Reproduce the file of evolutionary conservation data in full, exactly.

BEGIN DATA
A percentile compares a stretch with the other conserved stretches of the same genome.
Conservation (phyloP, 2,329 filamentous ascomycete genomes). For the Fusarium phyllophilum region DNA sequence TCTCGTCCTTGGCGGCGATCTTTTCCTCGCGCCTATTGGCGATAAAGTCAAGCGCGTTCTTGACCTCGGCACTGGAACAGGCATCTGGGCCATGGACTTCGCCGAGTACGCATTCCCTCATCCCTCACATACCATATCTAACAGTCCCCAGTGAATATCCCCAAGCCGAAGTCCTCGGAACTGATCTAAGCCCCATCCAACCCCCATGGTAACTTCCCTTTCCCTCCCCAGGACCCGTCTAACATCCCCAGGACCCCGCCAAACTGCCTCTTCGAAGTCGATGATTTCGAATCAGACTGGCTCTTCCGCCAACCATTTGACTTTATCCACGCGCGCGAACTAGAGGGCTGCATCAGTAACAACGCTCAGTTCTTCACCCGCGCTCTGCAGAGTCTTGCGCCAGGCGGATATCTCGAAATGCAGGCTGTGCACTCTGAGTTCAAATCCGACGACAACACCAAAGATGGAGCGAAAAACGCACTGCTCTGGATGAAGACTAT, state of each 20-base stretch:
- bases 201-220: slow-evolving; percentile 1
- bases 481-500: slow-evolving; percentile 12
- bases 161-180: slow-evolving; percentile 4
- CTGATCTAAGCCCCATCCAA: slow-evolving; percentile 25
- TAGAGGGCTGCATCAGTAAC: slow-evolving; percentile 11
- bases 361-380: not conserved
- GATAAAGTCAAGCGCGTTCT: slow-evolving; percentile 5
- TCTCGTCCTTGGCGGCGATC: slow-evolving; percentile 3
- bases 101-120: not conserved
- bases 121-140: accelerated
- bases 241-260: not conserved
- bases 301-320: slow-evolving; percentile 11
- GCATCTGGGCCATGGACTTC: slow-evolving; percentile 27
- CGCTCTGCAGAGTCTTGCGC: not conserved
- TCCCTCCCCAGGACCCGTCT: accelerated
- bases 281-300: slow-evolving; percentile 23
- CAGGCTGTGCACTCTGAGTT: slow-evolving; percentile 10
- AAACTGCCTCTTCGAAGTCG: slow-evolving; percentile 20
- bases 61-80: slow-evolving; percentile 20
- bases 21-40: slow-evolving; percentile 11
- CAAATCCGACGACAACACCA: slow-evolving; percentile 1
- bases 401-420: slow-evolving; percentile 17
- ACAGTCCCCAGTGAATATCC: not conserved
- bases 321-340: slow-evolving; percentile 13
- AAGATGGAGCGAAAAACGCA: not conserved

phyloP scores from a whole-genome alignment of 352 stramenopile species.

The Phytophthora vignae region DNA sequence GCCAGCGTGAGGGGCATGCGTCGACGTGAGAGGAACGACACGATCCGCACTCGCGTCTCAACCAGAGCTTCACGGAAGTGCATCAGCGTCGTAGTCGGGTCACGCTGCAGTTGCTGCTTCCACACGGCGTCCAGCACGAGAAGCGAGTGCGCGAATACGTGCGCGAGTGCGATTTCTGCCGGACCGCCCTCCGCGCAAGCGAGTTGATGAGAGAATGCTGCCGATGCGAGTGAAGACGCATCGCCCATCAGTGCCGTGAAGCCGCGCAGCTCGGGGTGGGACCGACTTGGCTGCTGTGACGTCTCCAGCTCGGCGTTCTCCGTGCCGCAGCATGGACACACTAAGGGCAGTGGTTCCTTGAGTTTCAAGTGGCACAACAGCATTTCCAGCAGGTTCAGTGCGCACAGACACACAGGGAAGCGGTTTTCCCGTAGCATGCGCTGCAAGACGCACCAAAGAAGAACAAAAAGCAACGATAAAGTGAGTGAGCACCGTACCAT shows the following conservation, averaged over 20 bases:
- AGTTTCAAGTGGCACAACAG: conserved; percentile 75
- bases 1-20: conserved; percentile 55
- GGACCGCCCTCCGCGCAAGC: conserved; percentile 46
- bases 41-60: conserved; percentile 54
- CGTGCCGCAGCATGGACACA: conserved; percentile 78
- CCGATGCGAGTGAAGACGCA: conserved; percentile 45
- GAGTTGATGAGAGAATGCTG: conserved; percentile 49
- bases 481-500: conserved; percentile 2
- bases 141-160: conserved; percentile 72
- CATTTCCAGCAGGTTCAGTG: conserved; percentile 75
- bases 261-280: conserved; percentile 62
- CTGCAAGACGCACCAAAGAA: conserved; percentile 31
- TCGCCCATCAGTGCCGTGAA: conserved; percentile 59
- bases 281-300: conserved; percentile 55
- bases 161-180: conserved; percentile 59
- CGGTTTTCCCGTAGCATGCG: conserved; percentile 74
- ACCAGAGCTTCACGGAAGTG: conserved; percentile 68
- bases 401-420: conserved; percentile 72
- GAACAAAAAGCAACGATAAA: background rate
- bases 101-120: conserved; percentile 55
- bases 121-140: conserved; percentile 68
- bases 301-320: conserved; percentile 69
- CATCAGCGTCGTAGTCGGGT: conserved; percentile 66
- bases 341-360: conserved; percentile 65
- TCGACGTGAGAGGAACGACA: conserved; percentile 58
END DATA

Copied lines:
A percentile compares a stretch with the other conserved stretches of the same genome.
Conservation (phyloP, 2,329 filamentous ascomycete genomes). For the Fusarium phyllophilum region DNA sequence TCTCGTCCTTGGCGGCGATCTTTTCCTCGCGCCTATTGGCGATAAAGTCAAGCGCGTTCTTGACCTCGGCACTGGAACAGGCATCTGGGCCATGGACTTCGCCGAGTACGCATTCCCTCATCCCTCACATACCATATCTAACAGTCCCCAGTGAATATCCCCAAGCCGAAGTCCTCGGAACTGATCTAAGCCCCATCCAACCCCCATGGTAACTTCCCTTTCCCTCCCCAGGACCCGTCTAACATCCCCAGGACCCCGCCAAACTGCCTCTTCGAAGTCGATGATTTCGAATCAGACTGGCTCTTCCGCCAACCATTTGACTTTATCCACGCGCGCGAACTAGAGGGCTGCATCAGTAACAACGCTCAGTTCTTCACCCGCGCTCTGCAGAGTCTTGCGCCAGGCGGATATCTCGAAATGCAGGCTGTGCACTCTGAGTTCAAATCCGACGACAACACCAAAGATGGAGCGAAAAACGCACTGCTCTGGATGAAGACTAT, state of each 20-base stretch:
- bases 201-220: slow-evolving; percentile 1
- bases 481-500: slow-evolving; percentile 12
- bases 161-180: slow-evolving; percentile 4
- CTGATCTAAGCCCCATCCAA: slow-evolving; percentile 25
- TAGAGGGCTGCATCAGTAAC: slow-evolving; percentile 11
- bases 361-380: not conserved
- GATAAAGTCAAGCGCGTTCT: slow-evolving; percentile 5
- TCTCGTCCTTGGCGGCGATC: slow-evolving; percentile 3
- bases 101-120: not conserved
- bases 121-140: accelerated
- bases 241-260: not conserved
- bases 301-320: slow-evolving; percentile 11
- GCATCTGGGCCATGGACTTC: slow-evolving; percentile 27
- CGCTCTGCAGAGTCTTGCGC: not conserved
- TCCCTCCCCAGGACCCGTCT: accelerated
- bases 281-300: slow-evolving; percentile 23
- CAGGCTGTGCACTCTGAGTT: slow-evolving; percentile 10
- AAACTGCCTCTTCGAAGTCG: slow-evolving; percentile 20
- bases 61-80: slow-evolving; percentile 20
- bases 21-40: slow-evolving; percentile 11
- CAAATCCGACGACAACACCA: slow-evolving; percentile 1
- bases 401-420: slow-evolving; percentile 17
- ACAGTCCCCAGTGAATATCC: not conserved
- bases 321-340: slow-evolving; percentile 13
- AAGATGGAGCGAAAAACGCA: not conserved

phyloP scores from a whole-genome alignment of 352 stramenopile species.

The Phytophthora vignae region DNA sequence GCCAGCGTGAGGGGCATGCGTCGACGTGAGAGGAACGACACGATCCGCACTCGCGTCTCAACCAGAGCTTCACGGAAGTGCATCAGCGTCGTAGTCGGGTCACGCTGCAGTTGCTGCTTCCACACGGCGTCCAGCACGAGAAGCGAGTGCGCGAATACGTGCGCGAGTGCGATTTCTGCCGGACCGCCCTCCGCGCAAGCGAGTTGATGAGAGAATGCTGCCGATGCGAGTGAAGACGCATCGCCCATCAGTGCCGTGAAGCCGCGCAGCTCGGGGTGGGACCGACTTGGCTGCTGTGACGTCTCCAGCTCGGCGTTCTCCGTGCCGCAGCATGGACACACTAAGGGCAGTGGTTCCTTGAGTTTCAAGTGGCACAACAGCATTTCCAGCAGGTTCAGTGCGCACAGACACACAGGGAAGCGGTTTTCCCGTAGCATGCGCTGCAAGACGCACCAAAGAAGAACAAAAAGCAACGATAAAGTGAGTGAGCACCGTACCAT shows the following conservation, averaged over 20 bases:
- AGTTTCAAGTGGCACAACAG: conserved; percentile 75
- bases 1-20: conserved; percentile 55
- GGACCGCCCTCCGCGCAAGC: conserved; percentile 46
- bases 41-60: conserved; percentile 54
- CGTGCCGCAGCATGGACACA: conserved; percentile 78
- CCGATGCGAGTGAAGACGCA: conserved; percentile 45
- GAGTTGATGAGAGAATGCTG: conserved; percentile 49
- bases 481-500: conserved; percentile 2
- bases 141-160: conserved; percentile 72
- CATTTCCAGCAGGTTCAGTG: conserved; percentile 75
- bases 261-280: conserved; percentile 62
- CTGCAAGACGCACCAAAGAA: conserved; percentile 31
- TCGCCCATCAGTGCCGTGAA: conserved; percentile 59
- bases 281-300: conserved; percentile 55
- bases 161-180: conserved; percentile 59
- CGGTTTTCCCGTAGCATGCG: conserved; percentile 74
- ACCAGAGCTTCACGGAAGTG: conserved; percentile 68
- bases 401-420: conserved; percentile 72
- GAACAAAAAGCAACGATAAA: background rate
- bases 101-120: conserved; percentile 55
- bases 121-140: conserved; percentile 68
- bases 301-320: conserved; percentile 69
- CATCAGCGTCGTAGTCGGGT: conserved; percentile 66
- bases 341-360: conserved; percentile 65
- TCGACGTGAGAGGAACGACA: conserved; percentile 58